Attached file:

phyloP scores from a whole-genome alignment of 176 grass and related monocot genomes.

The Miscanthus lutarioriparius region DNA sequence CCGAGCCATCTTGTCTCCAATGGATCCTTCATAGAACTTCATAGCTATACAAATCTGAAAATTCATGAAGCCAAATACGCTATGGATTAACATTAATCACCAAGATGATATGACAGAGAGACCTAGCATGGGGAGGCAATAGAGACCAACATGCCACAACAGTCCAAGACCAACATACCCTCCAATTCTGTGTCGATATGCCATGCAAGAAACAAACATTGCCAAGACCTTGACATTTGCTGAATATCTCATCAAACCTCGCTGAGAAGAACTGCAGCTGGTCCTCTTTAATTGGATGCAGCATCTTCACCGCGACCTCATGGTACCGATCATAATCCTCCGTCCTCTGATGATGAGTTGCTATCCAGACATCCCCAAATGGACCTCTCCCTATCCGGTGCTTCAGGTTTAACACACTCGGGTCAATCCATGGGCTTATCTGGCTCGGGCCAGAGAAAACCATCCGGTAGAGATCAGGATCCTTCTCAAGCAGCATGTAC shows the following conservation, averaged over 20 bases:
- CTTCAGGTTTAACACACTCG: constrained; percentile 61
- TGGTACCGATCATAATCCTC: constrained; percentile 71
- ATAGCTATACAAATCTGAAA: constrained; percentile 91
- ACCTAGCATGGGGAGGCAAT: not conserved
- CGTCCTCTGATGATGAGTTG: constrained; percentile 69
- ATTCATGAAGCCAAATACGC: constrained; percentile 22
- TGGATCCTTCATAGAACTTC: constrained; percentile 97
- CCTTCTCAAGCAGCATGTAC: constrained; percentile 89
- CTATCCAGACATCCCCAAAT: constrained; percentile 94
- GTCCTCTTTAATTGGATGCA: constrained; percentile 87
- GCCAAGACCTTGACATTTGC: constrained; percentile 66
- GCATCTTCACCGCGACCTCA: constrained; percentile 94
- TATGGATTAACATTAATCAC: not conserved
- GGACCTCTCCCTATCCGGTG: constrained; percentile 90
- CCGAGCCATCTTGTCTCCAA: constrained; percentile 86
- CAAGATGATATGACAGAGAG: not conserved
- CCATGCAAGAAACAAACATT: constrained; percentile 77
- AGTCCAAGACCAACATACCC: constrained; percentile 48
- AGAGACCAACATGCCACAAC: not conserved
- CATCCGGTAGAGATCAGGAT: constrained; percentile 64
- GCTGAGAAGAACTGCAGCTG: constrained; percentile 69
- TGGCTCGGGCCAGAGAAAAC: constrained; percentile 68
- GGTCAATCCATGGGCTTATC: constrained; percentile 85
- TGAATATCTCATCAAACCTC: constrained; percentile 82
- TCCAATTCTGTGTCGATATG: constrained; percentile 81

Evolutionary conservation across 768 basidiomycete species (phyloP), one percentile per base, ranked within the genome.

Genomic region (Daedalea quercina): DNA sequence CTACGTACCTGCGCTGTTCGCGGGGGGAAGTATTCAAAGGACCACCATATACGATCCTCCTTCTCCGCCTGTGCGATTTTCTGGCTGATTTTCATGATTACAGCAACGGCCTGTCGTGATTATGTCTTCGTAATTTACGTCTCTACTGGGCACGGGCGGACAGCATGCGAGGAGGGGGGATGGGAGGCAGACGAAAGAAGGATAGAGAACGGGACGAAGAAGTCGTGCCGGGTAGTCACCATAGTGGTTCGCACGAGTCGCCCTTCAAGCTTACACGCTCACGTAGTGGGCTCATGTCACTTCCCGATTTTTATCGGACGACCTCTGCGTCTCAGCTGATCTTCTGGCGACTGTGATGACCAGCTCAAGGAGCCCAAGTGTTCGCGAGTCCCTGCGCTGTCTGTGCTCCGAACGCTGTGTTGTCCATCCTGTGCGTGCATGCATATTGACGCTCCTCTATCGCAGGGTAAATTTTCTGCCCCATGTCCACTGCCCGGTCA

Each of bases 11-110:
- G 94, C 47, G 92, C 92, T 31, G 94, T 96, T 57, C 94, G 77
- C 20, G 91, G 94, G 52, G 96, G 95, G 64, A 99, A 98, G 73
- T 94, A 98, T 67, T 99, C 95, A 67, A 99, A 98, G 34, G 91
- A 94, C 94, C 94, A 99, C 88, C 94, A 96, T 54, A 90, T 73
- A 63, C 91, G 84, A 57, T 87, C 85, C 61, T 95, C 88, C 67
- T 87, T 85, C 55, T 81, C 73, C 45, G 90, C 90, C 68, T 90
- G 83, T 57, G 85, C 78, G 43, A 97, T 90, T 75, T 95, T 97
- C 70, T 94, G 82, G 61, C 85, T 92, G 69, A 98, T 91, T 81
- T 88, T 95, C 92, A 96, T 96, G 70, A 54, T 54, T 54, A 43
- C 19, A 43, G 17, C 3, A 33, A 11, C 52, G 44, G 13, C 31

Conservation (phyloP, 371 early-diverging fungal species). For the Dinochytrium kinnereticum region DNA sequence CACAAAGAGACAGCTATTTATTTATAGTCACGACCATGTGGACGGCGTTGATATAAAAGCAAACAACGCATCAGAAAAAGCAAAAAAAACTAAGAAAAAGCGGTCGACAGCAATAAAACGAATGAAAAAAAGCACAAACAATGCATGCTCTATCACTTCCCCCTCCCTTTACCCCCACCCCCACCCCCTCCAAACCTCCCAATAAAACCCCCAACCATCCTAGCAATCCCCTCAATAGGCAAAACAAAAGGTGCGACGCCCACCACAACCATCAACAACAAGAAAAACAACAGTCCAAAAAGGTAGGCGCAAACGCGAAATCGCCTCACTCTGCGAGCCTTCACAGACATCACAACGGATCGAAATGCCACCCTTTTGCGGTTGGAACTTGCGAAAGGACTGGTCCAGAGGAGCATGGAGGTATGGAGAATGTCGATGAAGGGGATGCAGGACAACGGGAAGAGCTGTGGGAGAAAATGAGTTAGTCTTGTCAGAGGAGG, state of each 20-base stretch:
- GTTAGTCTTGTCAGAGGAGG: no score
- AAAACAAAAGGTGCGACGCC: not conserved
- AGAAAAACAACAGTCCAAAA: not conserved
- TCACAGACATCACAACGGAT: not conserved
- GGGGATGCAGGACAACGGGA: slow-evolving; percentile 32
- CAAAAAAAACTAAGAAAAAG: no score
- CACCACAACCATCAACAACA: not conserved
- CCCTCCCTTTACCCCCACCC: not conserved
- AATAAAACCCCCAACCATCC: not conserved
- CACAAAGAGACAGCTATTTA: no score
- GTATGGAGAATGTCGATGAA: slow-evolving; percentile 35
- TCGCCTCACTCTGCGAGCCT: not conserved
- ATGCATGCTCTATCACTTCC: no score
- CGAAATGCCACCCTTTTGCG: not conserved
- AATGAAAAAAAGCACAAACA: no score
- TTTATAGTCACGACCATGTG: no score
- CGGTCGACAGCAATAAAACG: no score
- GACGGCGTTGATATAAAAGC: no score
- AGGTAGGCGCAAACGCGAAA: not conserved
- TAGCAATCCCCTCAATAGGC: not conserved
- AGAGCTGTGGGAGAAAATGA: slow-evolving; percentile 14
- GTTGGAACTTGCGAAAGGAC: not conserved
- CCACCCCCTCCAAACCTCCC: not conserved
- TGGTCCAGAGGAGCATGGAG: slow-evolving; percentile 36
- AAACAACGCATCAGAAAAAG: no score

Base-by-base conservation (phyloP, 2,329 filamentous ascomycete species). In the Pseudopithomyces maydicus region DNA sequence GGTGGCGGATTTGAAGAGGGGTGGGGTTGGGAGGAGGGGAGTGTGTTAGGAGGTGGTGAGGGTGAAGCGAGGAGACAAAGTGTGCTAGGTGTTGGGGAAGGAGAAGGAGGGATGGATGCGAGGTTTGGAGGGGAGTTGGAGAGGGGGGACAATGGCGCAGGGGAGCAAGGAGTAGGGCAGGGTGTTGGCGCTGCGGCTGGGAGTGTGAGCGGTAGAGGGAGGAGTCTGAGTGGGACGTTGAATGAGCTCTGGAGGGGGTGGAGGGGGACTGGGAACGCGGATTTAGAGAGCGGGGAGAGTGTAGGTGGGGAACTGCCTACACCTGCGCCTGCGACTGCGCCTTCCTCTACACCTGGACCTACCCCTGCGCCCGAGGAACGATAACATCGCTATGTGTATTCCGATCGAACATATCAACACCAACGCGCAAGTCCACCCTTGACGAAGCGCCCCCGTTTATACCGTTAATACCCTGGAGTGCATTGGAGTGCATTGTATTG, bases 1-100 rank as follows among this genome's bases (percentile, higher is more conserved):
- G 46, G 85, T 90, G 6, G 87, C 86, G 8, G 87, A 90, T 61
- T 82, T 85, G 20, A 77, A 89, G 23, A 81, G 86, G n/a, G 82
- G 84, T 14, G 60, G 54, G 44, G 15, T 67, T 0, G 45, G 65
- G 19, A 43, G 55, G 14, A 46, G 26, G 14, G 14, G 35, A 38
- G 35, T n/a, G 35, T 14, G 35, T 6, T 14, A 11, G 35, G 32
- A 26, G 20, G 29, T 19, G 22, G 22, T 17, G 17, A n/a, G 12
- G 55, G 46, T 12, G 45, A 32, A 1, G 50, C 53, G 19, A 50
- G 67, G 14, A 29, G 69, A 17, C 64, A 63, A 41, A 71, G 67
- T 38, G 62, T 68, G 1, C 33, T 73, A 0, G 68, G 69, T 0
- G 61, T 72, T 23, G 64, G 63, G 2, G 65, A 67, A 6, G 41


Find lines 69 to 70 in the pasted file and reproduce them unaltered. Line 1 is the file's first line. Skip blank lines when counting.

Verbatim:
- T 82, T 85, G 20, A 77, A 89, G 23, A 81, G 86, G n/a, G 82
- G 84, T 14, G 60, G 54, G 44, G 15, T 67, T 0, G 45, G 65